At D&D Live, Wizards of the Coast Rolls the Dice on the Future
Hundreds gathered at the Los Angeles event to celebrate a 45-year-old tabletop game. It's ground zero for what's in store for the next four and a half decades.
Inside an air-conditioned TV studio in Hollywood, a colossal stone castle looms large surrounded by blooming hellfire. Sleek black leather chairs, the kind often found in a Wall Street meeting room, sit behind a long oak table beneath dynamic lights and high-definition cameras on 15-foot cranes. This is hell, and the cameras will go live tomorrow.
Over the next three days, a few hundred people — and a million more tuning in at home — will come in and out to watch celebrities and online personalities play Dungeons & Dragons. This is D&D Live, an annual celebration of the 45-year-old tabletop role-playing game where the newest of new media revere a game still best played with pencils, paper, dice, and friends.
It’s also here where the people behind the game talk candidly about what’s to come. “This is the pivotal point,” Nathan Stewart, senior director of Dungeons & Dragons, tells Inverse. “This is a dream.”
At D&D Live 2019, to get a sense of the past, present, and future of Dungeons & Dragons, Inverse spoke to various Wizards of the Coast employees. Their answers illustrate a franchise hitting its stride after four decades, with plenty of potential for growth online and around the world.
Due in no small part to the mainstreaming of geek media — evidenced by the billion-dollar success of Marvel Studios and Game of Thrones — Dungeons & Dragons is not only a thriving game but a cultural powerhouse. Twitch, YouTube, and podcasts have spawned cult shows where people play the game, such as Acquisitions Inc. and Critical Role, to a ravenous audience. The latter show, starring charismatic voice actors from video games and anime, recently raised a record $11 million on Kickstarter for an animated series based on their first campaign.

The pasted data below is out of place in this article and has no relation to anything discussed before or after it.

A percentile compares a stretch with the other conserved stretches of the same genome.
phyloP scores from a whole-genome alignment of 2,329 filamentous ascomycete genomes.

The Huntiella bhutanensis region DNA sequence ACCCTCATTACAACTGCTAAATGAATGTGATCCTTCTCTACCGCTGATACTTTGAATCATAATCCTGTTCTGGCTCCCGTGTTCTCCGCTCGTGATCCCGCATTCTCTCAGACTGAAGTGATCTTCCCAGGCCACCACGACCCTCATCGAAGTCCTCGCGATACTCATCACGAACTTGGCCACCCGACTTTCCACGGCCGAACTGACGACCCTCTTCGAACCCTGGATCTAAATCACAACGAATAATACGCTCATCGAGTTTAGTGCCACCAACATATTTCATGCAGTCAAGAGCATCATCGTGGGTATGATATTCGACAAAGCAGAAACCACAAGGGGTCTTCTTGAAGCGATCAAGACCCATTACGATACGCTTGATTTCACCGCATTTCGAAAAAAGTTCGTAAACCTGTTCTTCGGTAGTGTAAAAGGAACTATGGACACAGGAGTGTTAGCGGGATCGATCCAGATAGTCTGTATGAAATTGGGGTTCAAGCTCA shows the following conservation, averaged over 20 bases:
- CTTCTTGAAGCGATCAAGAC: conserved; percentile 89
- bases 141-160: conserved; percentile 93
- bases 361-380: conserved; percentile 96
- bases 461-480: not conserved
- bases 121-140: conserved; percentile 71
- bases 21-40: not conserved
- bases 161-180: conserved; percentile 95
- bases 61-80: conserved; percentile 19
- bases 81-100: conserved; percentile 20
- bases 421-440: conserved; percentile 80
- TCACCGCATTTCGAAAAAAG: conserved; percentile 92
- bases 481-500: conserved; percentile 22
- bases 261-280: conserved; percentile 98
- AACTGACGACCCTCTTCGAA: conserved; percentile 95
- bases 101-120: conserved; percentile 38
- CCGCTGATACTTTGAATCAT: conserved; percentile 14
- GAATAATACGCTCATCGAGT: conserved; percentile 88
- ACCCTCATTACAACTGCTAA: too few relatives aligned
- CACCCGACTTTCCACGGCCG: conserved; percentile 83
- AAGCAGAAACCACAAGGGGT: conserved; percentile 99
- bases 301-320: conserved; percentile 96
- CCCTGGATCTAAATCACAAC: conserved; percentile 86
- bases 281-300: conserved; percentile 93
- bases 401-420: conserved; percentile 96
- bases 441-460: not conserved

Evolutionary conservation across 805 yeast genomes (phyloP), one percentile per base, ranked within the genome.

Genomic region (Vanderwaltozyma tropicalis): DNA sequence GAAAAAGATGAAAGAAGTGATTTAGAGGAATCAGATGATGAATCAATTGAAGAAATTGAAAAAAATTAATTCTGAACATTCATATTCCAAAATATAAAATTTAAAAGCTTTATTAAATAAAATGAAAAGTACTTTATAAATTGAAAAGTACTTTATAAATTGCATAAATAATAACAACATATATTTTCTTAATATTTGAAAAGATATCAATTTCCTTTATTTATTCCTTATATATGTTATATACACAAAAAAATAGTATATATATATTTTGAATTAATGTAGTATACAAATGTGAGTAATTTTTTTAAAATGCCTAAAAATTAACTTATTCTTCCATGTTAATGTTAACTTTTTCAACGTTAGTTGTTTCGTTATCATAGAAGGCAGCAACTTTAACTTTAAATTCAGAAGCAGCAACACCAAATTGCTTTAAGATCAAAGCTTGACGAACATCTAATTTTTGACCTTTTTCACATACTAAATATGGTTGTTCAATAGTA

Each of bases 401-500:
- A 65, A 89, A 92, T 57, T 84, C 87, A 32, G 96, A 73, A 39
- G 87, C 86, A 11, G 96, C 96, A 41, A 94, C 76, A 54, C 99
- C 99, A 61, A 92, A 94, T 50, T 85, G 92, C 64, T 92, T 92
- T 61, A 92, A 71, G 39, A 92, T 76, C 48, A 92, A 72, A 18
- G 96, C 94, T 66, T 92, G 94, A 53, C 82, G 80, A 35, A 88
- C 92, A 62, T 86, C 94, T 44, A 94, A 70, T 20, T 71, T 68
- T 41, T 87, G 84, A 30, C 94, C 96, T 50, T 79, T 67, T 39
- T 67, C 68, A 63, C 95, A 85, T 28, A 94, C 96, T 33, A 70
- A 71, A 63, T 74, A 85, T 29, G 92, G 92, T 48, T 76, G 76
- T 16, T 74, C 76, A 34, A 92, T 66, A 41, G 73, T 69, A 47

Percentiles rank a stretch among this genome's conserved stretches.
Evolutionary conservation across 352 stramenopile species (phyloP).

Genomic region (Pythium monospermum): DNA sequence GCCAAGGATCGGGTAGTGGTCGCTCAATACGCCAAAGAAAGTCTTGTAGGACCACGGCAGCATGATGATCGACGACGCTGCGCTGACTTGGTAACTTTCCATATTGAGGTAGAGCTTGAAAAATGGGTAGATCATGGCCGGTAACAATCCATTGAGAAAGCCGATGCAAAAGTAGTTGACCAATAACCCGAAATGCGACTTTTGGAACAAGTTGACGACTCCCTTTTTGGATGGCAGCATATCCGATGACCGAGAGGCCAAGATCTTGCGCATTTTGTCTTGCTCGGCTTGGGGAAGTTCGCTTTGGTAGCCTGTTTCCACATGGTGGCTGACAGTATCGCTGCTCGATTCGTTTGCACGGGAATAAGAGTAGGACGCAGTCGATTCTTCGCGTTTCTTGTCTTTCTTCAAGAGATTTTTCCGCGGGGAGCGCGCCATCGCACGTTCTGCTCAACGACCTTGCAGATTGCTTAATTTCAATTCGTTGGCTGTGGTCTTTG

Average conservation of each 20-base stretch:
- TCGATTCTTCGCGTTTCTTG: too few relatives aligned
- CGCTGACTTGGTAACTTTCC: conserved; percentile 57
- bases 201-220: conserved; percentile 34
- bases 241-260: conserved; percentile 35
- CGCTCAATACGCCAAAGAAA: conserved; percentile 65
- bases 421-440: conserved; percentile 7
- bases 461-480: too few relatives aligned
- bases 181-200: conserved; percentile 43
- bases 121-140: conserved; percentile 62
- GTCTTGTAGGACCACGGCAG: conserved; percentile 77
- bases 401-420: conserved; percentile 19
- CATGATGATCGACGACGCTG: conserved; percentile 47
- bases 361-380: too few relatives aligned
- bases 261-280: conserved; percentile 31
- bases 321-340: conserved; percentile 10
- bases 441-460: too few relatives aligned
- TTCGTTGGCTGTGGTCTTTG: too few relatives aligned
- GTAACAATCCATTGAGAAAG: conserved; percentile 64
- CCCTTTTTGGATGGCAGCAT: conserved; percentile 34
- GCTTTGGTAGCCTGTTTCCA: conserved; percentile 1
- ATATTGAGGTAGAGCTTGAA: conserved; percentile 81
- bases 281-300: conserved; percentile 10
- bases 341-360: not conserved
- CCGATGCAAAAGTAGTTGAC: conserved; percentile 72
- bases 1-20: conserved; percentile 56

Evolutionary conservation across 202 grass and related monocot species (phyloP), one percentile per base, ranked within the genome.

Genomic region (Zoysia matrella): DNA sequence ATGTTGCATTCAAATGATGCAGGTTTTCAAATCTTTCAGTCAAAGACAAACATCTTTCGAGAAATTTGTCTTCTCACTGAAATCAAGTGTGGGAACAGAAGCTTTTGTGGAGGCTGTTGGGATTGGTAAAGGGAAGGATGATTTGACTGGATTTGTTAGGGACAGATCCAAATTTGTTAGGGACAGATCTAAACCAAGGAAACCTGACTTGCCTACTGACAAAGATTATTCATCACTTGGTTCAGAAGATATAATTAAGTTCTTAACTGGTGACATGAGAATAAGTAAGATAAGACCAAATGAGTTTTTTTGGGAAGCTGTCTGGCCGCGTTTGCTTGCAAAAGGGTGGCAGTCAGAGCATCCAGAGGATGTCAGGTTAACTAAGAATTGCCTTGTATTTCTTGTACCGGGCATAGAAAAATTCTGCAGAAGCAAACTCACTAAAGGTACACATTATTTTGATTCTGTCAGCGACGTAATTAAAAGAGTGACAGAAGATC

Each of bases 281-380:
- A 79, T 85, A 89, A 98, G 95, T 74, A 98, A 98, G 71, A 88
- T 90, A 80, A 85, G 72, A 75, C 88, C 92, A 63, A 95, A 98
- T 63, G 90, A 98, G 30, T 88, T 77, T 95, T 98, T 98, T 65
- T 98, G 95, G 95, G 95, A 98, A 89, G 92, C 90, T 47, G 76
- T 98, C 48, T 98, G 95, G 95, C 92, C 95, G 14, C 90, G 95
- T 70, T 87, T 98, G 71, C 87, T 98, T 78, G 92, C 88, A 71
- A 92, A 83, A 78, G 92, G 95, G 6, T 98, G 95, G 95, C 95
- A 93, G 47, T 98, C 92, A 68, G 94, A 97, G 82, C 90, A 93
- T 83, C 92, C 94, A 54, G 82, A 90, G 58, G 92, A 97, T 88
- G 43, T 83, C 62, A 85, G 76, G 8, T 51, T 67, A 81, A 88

A gathering like D&D Live is just the consequence to becoming cool. Hosted by Seattle-based publishers Wizards of the Coast, “D&D Live 2019: The Descent” has beckoned fans to hang out, demo the new adventure (out in September), and meet its most famous enthusiasts. Joe Manganiello, whose ab muscles graced the screen in Magic Mike, and Deborah Ann Woll, star of Marvel’s Daredevil, are just a few of the most devoted players of D&D from Tinseltown.
How did we get here? Many nerdy pastimes haven’t caught the same cool wave as D&D. What makes rolling 20-sided dice to slay orcs different? To Wizards of the Coast, it’s not just TV shows like Stranger Things that made the game hot. According to key people at Wizards, it was the 2014 release of the game’s Fifth Edition, or “5e,” where the company saw a trajectory that’s only gone up, up, up.
“When Fifth Edition launched, it was like catching a tiger by the tail,” says Chris Cocks, president of Wizards of the Coast. “Since Fifth Edition launched, the brand has become 500 percent growth. It’s an amazing growth story.”
“We knew we were on the course,” adds Stewart, “but as soon as Fifth Edition came out, that’s when we knew it caught fire.”
Unlike previous editions of Dungeons & Dragons, “5e” is commonly understood to emphasize creative storytelling over the more pedantic rules of gameplay. This enables players to have exactly the escapist experience Dungeons & Dragons has promised gamers for 45 years.
Liz Schuh, head of publishing at Dungeons & Dragons, also credits live-streaming for changing the game. “It was a real revelation,” she says. “Live-streaming pulled the curtain back on what people thought was this mysterious hobby. That went away when live-streaming became popular.”
Five years after the release of 5e, the game is more popular than ever, its passionate community a testament to its accessibility. That’s how, in 2019, D&D — once a secret like in Fight Club, where no geek dared talk about it in public — can now fill a studio with a half-convention, half-theme park experience. On the Saturday of D&D Live, an immersive marketplace with theater actors, who happen to be veteran Dungeon Masters, appeared in costume to entertain attendees.